by their elimination at this time. As a matter of fact, I see just the
opposite -- a need to dispose of tens of thousands of parallel port
printers before their time.

Fortunately, my old computer is still working (knocking on wood now)
so maybe it'll hang on until the printer dies too.

-Bruno

Bruno <myName@myISP.net> wrote:

>Seems that Dell has phased out parallel ports on the Desktop PCs. The
>4700 is gone now, and the 5100 and 9100 are unencumbered by parallel
>ports (and other things).
>
>I called Dell today to ask and they basically told me I should just
>buy a new printer too, because my printer will probably not work on XP
>anyway. HP says my Laserjet 4L will work.
>
>So what's a bloke to do? This seems a decent enough reason to buy
>elsewhere. Is there a trend in the industry, or just Dell?
>
>-Bruno
 
G

Guest

Guest
Archived from groups: alt.sys.pc-clone.dell (More info?)

You would eschew an otherwise capable and desirable computer merely because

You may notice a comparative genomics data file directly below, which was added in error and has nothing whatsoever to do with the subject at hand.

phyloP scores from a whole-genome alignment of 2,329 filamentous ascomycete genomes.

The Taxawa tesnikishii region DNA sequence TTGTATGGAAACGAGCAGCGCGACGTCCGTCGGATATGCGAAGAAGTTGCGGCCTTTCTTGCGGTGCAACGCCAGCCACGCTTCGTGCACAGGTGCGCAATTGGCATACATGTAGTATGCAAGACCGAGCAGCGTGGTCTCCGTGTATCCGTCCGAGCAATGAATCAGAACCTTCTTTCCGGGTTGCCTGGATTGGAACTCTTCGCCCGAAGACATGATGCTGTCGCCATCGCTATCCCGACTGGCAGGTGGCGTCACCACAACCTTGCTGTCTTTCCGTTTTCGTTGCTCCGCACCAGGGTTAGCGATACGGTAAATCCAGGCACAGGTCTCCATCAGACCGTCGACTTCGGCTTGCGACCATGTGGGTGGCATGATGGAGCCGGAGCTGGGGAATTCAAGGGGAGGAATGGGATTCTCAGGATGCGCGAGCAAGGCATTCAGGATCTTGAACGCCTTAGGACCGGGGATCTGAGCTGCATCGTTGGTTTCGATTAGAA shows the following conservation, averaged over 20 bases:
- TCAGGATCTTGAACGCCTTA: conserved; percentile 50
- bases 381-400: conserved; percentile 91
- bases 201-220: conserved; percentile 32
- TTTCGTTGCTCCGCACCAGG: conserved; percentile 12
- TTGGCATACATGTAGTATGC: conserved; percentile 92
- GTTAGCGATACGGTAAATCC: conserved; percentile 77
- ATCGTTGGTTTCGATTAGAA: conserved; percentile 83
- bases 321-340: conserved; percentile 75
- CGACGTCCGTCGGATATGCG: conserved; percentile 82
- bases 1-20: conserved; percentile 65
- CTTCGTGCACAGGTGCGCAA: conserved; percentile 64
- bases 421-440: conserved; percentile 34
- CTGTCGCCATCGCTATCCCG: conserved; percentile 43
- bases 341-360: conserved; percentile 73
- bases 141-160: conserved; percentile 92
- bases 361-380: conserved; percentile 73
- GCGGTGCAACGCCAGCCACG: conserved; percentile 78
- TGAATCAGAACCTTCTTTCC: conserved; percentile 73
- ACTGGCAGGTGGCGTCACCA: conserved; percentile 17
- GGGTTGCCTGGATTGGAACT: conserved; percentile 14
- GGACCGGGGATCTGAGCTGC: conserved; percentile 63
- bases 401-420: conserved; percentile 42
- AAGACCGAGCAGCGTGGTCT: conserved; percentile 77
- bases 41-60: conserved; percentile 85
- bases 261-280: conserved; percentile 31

it doesn't accomodate your printer through the parallel port?

--
Ted Zieglar
"You can do it if you try."

"Bruno" <myName@myISP.net> wrote in message
news:7j5ji1509gmp48ubjcm2tia07c5jomokt4@4ax.com...
> When I posted this message, I knew what my options were...
>
> 1. Buy a Parallel to USB cable -- another 30-few bucks to spend, and
> bit of Googlin tells me that there have been some compatibility
> issues. Whether or not that would happen with my HP 4L, I don't know.
>
> 2. Buy another printer -- but my printer works just fine and I don't
> want to buy another printer just because there's a faster interface
> out there. It's low usage, but I still want to use it.
>
> 3. Buy a parallel port card -- gotta be sure to get a machine that'll